Packed with both protein and fiber, and with a versatile texture that can be cooked into chili, make up the star filling for tacos, get shaped into burgers, or tossed onto salads, beans are an important staple in any plant-based diet. Mix it up by trying kidney, pinto, white, and black beans—each has a slightly different flavor and texture but the same high concentration of protein.
Lentils (7.5 g protein per 1/2 cup)
These tasty little legumes can be slurped up a variety of tasty soups or used as a ground-beef replacement in shepherd’s pie or meatloaf, An easy way to get a lot of lentils? Modern Table’s lentil-based pasta has a whopping 20g protein per serving.
Quinoa (4 g protein per 1/2 cup cooked)
The chewy grain is perfecto as the basis for a lunch bowl topped with veggies, tofu, avocado, or whatever else you have in the fridge—you can even use quinoa to pump up the protein in a batch of peanut-butter chocolate chip cookies.
Almonds (6 g protein per 1 ounce)
Keep a pack of almonds in your bag for a protein-packed snack on the go (about 24 almonds give you 6 g protein and 3 g fiber for only 172 calories). We also love them crushed and sprinkled on top of green beans, or in a tasty glass of almond milk or yogurt (swap up your milk-based yogurt for Almond Breeze Almondmilk Yogurt—you can eat it on topped with fruit and granola own for breakfast, or use as a the base of dips and smoothies).
Peanuts (8 g protein in 1 ounce of unshelled)
Of course you can eat these ballpark favorites salted as a snack (about 35 nuts make up 1 ounce) or as peanut butter slathered on whole-wheat bread with strawberry jam (2 T of peanut butter has about 7.2 g of protein). But peanuts and PB are a versatile ingredient to add to stir-fries, veggie dishes, and smoothies—double up on the protein by whipping up baked tempeh in a peanut sauce.
Chia seeds (5 g protein per tablespoon)
Once best known for growing the curls on the heads of Chia Pets on late-night TV commercials, chia has emerged over the last few years as a nutritional superstar. Our favorite way to eat it? Mixed with coconut or almond milk and left to chill overnight, then topped with berries for a delectable breakfast.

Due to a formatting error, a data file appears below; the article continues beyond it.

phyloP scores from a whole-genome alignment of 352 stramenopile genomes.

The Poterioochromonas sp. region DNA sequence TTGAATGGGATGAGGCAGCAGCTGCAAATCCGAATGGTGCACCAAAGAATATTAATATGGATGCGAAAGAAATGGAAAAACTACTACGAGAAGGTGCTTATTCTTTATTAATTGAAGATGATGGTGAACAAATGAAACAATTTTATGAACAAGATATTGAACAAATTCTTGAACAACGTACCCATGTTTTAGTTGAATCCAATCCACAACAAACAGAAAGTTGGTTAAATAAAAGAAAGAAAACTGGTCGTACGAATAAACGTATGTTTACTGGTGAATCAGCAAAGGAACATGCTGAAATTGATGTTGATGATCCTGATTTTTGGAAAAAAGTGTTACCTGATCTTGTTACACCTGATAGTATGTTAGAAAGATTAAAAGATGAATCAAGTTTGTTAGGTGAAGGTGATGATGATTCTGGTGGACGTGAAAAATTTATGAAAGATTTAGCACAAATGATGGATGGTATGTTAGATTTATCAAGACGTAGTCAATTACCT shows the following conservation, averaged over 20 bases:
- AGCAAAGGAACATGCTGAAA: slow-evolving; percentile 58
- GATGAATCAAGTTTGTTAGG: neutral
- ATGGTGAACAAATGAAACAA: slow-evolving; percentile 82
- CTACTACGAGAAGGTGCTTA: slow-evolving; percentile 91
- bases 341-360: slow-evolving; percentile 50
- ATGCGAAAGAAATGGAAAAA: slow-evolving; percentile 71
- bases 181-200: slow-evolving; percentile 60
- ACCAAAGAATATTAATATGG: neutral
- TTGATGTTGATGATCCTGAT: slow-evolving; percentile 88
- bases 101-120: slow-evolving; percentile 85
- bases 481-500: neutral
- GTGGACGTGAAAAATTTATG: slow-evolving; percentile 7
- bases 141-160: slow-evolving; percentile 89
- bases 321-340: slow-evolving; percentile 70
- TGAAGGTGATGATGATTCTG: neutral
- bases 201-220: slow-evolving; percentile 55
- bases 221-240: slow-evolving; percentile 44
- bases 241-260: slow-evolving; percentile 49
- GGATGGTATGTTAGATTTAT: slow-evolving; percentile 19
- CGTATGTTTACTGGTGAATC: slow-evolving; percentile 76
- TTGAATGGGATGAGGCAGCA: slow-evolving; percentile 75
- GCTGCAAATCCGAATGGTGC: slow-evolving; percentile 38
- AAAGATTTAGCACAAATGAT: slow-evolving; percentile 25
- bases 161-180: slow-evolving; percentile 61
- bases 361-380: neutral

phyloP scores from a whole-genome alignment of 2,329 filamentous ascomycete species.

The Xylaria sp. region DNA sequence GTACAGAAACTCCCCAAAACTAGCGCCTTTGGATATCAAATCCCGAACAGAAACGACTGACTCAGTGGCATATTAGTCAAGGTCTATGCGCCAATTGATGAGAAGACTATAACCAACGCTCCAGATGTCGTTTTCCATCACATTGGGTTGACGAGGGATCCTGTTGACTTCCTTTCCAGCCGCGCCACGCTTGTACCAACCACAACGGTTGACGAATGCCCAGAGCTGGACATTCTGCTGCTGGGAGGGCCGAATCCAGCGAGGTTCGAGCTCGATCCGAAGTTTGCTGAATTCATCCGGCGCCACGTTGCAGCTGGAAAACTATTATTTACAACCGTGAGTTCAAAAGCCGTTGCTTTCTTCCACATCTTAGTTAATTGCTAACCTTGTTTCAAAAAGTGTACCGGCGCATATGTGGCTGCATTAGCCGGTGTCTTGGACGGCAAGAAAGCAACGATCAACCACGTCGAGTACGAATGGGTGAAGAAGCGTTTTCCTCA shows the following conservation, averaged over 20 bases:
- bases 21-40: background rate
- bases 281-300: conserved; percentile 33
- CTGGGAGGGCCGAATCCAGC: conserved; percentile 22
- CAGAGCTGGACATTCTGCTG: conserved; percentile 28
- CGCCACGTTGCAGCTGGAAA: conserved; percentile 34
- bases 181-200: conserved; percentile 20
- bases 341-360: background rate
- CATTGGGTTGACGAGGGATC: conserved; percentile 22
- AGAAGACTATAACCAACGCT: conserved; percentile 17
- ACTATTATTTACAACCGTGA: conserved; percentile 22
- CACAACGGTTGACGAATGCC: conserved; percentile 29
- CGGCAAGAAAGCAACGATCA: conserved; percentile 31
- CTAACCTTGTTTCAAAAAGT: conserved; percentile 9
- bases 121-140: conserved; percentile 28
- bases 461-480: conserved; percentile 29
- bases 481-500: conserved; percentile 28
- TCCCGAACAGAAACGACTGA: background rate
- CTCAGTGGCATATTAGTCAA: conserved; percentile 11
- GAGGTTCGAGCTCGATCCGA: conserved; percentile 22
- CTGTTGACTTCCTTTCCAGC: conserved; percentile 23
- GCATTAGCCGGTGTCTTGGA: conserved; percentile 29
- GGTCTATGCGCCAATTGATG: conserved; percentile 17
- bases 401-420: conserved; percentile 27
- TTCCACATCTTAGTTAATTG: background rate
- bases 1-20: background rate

Seitan (8.5 g protein per 1/2 cup)
Made from wheat gluten (basically, the starch is washed away from wheat, leaving just the protein), seitan has a “meaty” texture that’s perfect for replacing turkey or bacon in your favorite dishes. Upton’s Naturals has several tasty varieties, including Italian and Chorizo flavors, which can be used as a filling for lasagna or as a topping for a pasta bolognese. It’s also a great filling for fajitas.
Oatmeal (7 g protein per 1/2 cup)
As comforting as a hug from Grandma, oatmeal is also a high-protein grain. Overnight oats or oatmeal cookies are of course a great way to enjoy the grain, but you can also try mixing them into a smoothie.
Broccoli (2.5 g protein per cup)
There are a million ways to eat broccoli—in stir-fries, quiches, pastas, and salads, but our favorite way is simply tossed with olive oil, garlic, and salt and roasted until it’s deliciously crispy.
Peas (4 g protein per 1/2 cup)
In the same legume family as lentils, classic green peas taste great in split-pea soup, stirred into risotto or pasta, mixed with carrots for a childhood favorite, or pureed with avocado into a creamy dip.
Nutritional yeast (5 g protein per tablespoon)
Peek in the pantry of any vegan, and you’ll likely find a stash of this savory powder that tastes similar to grated cheese. Often called “nootch,” nutritional yeast can be mixed into a tofu scramble, sprinkled on top of popcorn, or swirled into any pasta sauce or soup to easily bump up the protein.